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Harbin Z-5
Role Transport helicopter/Utility helicopter
Manufacturer Harbin Aircraft Manufacturing Corporation
Designer Mil Moscow Helicopter Plant
Status Retired from active service
Primary user China
Number built 545[1]
Developed from Mil Mi-4
Variants Harbin/CHDRI Z-6

The Harbin Z-5 (Zhishengji - helicopter) is a Chinese copy of the Soviet Mil Mi-4 piston engined helicopter. It was produced in the city of Harbin, China. The USSR provided China with blueprints in 1958, a few years before the Sino-Soviet split. The first flight was in 1959, but serial production was delayed and did not start until the mid-1960s. China has produced a number of unique variants, and the Z-5 was in use with the PLA, PLAAF and PLANAF in large numbers, although it might still be in reserve.[2] China also exported a number of Z-5 to client states. About 545 were built.[1] A few Z-5 helicopters were modified to carry machine-guns and rocket pods.[3]

One Z-5 was reengined with a Pratt & Whitney Canada PT6T-6 "Twin Pac" turboshaft in 1979, during the Chinese-Western rapprochement. Some sources refer to this as the Z-6, but the experiment went no further.[4]

Variants

Z-5
Military transport helicopter.
Z-5 assault helicopter
Some Z-5 were converted to carry rocket pods on outriggers in addition to a gondola with a forward firing machine gun manned by the Flight engineer.
Z-5 Xuanfeng
Civil transport helicopter.
Z-5 VIP helicopter
VIP versions distinguishable by larger rectangular windows in the cabin.
Z-5 agricultural helicopter
Some Z-5s were fitted with chemicla hoppers and/or spray gear for agricultural or forestry protection use.
Z-5 SAR helicopter
Thirteen z-5s are known to have been converted to SAR helicopters with a winch and external fuel tanks.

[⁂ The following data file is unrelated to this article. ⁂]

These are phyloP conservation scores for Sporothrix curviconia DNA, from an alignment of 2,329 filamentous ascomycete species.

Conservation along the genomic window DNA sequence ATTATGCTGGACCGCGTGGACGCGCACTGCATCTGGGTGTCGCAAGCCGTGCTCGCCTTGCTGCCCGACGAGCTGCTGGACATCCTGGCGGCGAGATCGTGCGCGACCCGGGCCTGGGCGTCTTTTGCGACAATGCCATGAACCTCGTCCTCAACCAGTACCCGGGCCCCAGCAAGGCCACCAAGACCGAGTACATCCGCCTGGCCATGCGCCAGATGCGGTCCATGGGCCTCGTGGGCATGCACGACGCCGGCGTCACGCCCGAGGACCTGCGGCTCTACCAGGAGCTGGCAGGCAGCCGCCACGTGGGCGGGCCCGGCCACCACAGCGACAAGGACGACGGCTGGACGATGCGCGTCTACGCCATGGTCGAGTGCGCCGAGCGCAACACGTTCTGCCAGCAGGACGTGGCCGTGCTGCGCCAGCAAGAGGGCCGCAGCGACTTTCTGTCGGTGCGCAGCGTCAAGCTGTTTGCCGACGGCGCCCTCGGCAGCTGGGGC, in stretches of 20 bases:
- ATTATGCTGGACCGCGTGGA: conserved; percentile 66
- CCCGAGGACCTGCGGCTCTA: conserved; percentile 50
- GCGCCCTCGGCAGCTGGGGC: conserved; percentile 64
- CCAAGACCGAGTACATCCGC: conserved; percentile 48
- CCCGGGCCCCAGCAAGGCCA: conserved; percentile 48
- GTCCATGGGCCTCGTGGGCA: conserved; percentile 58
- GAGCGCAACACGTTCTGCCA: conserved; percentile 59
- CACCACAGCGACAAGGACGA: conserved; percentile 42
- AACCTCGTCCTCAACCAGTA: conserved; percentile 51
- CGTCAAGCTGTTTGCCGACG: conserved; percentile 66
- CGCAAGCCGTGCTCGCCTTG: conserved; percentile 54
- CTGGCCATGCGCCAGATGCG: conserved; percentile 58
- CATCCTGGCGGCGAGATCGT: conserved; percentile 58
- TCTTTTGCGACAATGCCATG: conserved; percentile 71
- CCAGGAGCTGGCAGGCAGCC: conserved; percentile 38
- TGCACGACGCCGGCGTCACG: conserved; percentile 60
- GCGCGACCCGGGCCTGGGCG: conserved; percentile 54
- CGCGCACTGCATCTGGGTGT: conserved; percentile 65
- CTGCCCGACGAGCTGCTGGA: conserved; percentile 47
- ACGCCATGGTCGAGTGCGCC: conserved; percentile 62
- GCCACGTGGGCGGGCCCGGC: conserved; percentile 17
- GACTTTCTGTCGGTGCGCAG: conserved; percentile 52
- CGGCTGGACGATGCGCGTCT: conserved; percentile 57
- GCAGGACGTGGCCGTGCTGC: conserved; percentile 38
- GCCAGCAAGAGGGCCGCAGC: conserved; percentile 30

Harbin/CHDRI Z-6
A turboshaft variant of the Z-5, eleven aircraft built.

Military Operators

 Albania
 Democratic People's Republic of Korea
 People's Republic of China

Specifications (Z-5)

Data from Chinese Aircraft[11]

See also

References

  1. 1.0 1.1 Source: http://www.globalsecurity.org/military/world/russia/mi-4.htm
  2. Source: http://www.sinodefence.com/airforce/aircraft.asp
  3. "AirForceWorld.com Z5 Helicopter Armed Version". AirForceWorld.com. http://airforceworld.com/pla/z5-helicopter-china.htm. Retrieved 30 May 2011. 
  4. Source: www.vectorsite.net by Greg Goebel (public domain)
  5. "Albania Air Force Unit History". aeroflight.co.uk. http://www.aeroflight.co.uk/waf/albania/af/units/4040.htm. Retrieved 17-February-2013. 
  6. "Albanian Harbin-Z-5". Demand media. http://www.airliners.net/photo/Albania---Air/Harbin-Z-5/1132966/L/&sid=40f825d22f16f6db36e462a465df13a9. Retrieved 17-February-2013. 
  7. "Portfolio: Democratic People's Republic of Korea Air Force". .acig.org. http://www.acig.org/artman/publish/article_178.shtml. Retrieved 17-February-2013. 
  8. "Harbin Z-5". globalsecurity.org. http://www.globalsecurity.org/military/world/china/z-5.htm. Retrieved 17-February-2013. 
  9. Helicopters: An Illustrated History Of Their Impact. ABC-CLIO. http://books.google.com/books?id=xLis8p7uLaUC&pg=PA90&lpg=PA90&dq=Z-5+helicopter+China+Army&source=bl&ots=5Cwr8MtOg0&sig=rZuTMC7q6lnyClHukY3bJEXWxGg&hl=en&sa=X&ei=10smUcr6H-PrigLM6IDAAw&ved=0CFMQ6AEwBA. Retrieved 21-February-2013. 
  10. People's Liberation Army Navy: Combat System Technology, 1949-2010. Naval Institute Press.. http://books.google.com/books?id=ERwSQC8r868C&pg=PT142&lpg=PT142&dq=Z-5+helicopter+China+Navy&source=bl&ots=flP9NRm6Qd&sig=YyEQU5EVjyyfePm5lABfHW8Qu-w&hl=en&sa=X&ei=hEsmUYDQGefLigKmgoHAAw&ved=0CEsQ6AEwAzgU. Retrieved 20-February-2013. 
  11. Gordon, Yefim; Dmitry Komissarov (2008). Chinese Aircraft. Manchester: Hikoki Publications. pp. 263–266. ISBN 9 781902 109046. 


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